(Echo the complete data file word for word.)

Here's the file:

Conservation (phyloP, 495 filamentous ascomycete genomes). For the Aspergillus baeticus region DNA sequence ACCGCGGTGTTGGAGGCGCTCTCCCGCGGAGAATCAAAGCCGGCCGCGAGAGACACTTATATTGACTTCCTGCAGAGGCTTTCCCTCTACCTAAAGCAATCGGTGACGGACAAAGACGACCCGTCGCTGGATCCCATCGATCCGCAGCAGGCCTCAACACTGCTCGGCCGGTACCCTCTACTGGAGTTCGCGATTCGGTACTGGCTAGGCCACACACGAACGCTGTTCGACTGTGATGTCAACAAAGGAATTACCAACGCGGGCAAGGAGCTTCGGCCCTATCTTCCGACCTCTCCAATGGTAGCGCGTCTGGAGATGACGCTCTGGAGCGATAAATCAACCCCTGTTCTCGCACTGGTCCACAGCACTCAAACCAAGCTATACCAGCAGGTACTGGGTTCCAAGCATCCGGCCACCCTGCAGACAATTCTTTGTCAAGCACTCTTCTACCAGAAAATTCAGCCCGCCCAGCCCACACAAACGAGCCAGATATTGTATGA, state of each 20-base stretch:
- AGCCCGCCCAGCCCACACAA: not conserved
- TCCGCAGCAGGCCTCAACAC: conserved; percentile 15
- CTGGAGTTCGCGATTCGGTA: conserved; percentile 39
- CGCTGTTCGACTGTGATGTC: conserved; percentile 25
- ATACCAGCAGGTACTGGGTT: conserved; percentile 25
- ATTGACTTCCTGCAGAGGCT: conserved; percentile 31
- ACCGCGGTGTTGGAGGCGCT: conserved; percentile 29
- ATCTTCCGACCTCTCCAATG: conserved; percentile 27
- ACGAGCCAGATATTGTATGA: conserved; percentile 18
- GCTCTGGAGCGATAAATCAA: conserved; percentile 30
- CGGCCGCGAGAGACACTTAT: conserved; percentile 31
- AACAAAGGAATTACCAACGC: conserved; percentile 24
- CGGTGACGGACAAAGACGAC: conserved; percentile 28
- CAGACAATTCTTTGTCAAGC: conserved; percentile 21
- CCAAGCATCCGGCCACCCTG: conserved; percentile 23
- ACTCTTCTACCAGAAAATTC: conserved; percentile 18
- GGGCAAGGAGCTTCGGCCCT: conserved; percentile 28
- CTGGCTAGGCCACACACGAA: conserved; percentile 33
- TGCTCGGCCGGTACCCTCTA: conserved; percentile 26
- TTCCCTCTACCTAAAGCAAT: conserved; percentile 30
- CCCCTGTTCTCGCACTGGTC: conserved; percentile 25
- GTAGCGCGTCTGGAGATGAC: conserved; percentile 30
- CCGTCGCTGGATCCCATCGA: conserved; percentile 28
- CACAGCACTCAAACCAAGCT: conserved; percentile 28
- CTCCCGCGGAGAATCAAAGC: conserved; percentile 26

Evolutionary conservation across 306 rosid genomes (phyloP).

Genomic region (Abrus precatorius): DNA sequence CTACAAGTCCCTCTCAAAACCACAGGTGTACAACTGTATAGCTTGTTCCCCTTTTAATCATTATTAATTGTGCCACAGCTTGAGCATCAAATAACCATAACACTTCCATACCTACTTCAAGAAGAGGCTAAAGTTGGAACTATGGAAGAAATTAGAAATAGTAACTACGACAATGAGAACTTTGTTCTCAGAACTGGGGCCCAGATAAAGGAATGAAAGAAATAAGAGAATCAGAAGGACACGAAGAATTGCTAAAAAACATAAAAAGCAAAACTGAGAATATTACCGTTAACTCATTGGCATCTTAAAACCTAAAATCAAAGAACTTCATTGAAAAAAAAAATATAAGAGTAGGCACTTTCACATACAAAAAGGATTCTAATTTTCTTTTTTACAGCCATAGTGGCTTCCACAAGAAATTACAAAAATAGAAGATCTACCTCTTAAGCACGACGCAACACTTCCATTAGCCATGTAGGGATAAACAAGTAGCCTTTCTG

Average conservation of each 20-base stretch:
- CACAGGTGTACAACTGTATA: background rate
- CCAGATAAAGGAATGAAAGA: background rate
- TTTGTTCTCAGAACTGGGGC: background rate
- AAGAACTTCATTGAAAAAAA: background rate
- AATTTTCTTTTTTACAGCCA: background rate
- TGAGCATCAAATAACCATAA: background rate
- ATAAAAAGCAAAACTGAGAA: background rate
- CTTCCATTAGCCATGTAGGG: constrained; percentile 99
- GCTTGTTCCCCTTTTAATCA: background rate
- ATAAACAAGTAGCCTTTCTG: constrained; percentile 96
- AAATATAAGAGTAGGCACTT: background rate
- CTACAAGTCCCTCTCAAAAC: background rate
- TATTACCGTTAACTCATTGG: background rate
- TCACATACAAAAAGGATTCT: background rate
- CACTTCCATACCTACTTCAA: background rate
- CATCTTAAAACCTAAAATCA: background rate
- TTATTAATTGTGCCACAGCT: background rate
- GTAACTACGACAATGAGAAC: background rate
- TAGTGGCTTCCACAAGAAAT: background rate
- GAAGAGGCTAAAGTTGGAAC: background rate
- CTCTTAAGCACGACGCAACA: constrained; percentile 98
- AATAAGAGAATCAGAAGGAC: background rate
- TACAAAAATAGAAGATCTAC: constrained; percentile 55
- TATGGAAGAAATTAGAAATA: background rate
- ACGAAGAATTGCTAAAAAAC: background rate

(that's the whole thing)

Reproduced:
Conservation (phyloP, 495 filamentous ascomycete genomes). For the Aspergillus baeticus region DNA sequence ACCGCGGTGTTGGAGGCGCTCTCCCGCGGAGAATCAAAGCCGGCCGCGAGAGACACTTATATTGACTTCCTGCAGAGGCTTTCCCTCTACCTAAAGCAATCGGTGACGGACAAAGACGACCCGTCGCTGGATCCCATCGATCCGCAGCAGGCCTCAACACTGCTCGGCCGGTACCCTCTACTGGAGTTCGCGATTCGGTACTGGCTAGGCCACACACGAACGCTGTTCGACTGTGATGTCAACAAAGGAATTACCAACGCGGGCAAGGAGCTTCGGCCCTATCTTCCGACCTCTCCAATGGTAGCGCGTCTGGAGATGACGCTCTGGAGCGATAAATCAACCCCTGTTCTCGCACTGGTCCACAGCACTCAAACCAAGCTATACCAGCAGGTACTGGGTTCCAAGCATCCGGCCACCCTGCAGACAATTCTTTGTCAAGCACTCTTCTACCAGAAAATTCAGCCCGCCCAGCCCACACAAACGAGCCAGATATTGTATGA, state of each 20-base stretch:
- AGCCCGCCCAGCCCACACAA: not conserved
- TCCGCAGCAGGCCTCAACAC: conserved; percentile 15
- CTGGAGTTCGCGATTCGGTA: conserved; percentile 39
- CGCTGTTCGACTGTGATGTC: conserved; percentile 25
- ATACCAGCAGGTACTGGGTT: conserved; percentile 25
- ATTGACTTCCTGCAGAGGCT: conserved; percentile 31
- ACCGCGGTGTTGGAGGCGCT: conserved; percentile 29
- ATCTTCCGACCTCTCCAATG: conserved; percentile 27
- ACGAGCCAGATATTGTATGA: conserved; percentile 18
- GCTCTGGAGCGATAAATCAA: conserved; percentile 30
- CGGCCGCGAGAGACACTTAT: conserved; percentile 31
- AACAAAGGAATTACCAACGC: conserved; percentile 24
- CGGTGACGGACAAAGACGAC: conserved; percentile 28
- CAGACAATTCTTTGTCAAGC: conserved; percentile 21
- CCAAGCATCCGGCCACCCTG: conserved; percentile 23
- ACTCTTCTACCAGAAAATTC: conserved; percentile 18
- GGGCAAGGAGCTTCGGCCCT: conserved; percentile 28
- CTGGCTAGGCCACACACGAA: conserved; percentile 33
- TGCTCGGCCGGTACCCTCTA: conserved; percentile 26
- TTCCCTCTACCTAAAGCAAT: conserved; percentile 30
- CCCCTGTTCTCGCACTGGTC: conserved; percentile 25
- GTAGCGCGTCTGGAGATGAC: conserved; percentile 30
- CCGTCGCTGGATCCCATCGA: conserved; percentile 28
- CACAGCACTCAAACCAAGCT: conserved; percentile 28
- CTCCCGCGGAGAATCAAAGC: conserved; percentile 26

Evolutionary conservation across 306 rosid genomes (phyloP).

Genomic region (Abrus precatorius): DNA sequence CTACAAGTCCCTCTCAAAACCACAGGTGTACAACTGTATAGCTTGTTCCCCTTTTAATCATTATTAATTGTGCCACAGCTTGAGCATCAAATAACCATAACACTTCCATACCTACTTCAAGAAGAGGCTAAAGTTGGAACTATGGAAGAAATTAGAAATAGTAACTACGACAATGAGAACTTTGTTCTCAGAACTGGGGCCCAGATAAAGGAATGAAAGAAATAAGAGAATCAGAAGGACACGAAGAATTGCTAAAAAACATAAAAAGCAAAACTGAGAATATTACCGTTAACTCATTGGCATCTTAAAACCTAAAATCAAAGAACTTCATTGAAAAAAAAAATATAAGAGTAGGCACTTTCACATACAAAAAGGATTCTAATTTTCTTTTTTACAGCCATAGTGGCTTCCACAAGAAATTACAAAAATAGAAGATCTACCTCTTAAGCACGACGCAACACTTCCATTAGCCATGTAGGGATAAACAAGTAGCCTTTCTG

Average conservation of each 20-base stretch:
- CACAGGTGTACAACTGTATA: background rate
- CCAGATAAAGGAATGAAAGA: background rate
- TTTGTTCTCAGAACTGGGGC: background rate
- AAGAACTTCATTGAAAAAAA: background rate
- AATTTTCTTTTTTACAGCCA: background rate
- TGAGCATCAAATAACCATAA: background rate
- ATAAAAAGCAAAACTGAGAA: background rate
- CTTCCATTAGCCATGTAGGG: constrained; percentile 99
- GCTTGTTCCCCTTTTAATCA: background rate
- ATAAACAAGTAGCCTTTCTG: constrained; percentile 96
- AAATATAAGAGTAGGCACTT: background rate
- CTACAAGTCCCTCTCAAAAC: background rate
- TATTACCGTTAACTCATTGG: background rate
- TCACATACAAAAAGGATTCT: background rate
- CACTTCCATACCTACTTCAA: background rate
- CATCTTAAAACCTAAAATCA: background rate
- TTATTAATTGTGCCACAGCT: background rate
- GTAACTACGACAATGAGAAC: background rate
- TAGTGGCTTCCACAAGAAAT: background rate
- GAAGAGGCTAAAGTTGGAAC: background rate
- CTCTTAAGCACGACGCAACA: constrained; percentile 98
- AATAAGAGAATCAGAAGGAC: background rate
- TACAAAAATAGAAGATCTAC: constrained; percentile 55
- TATGGAAGAAATTAGAAATA: background rate
- ACGAAGAATTGCTAAAAAAC: background rate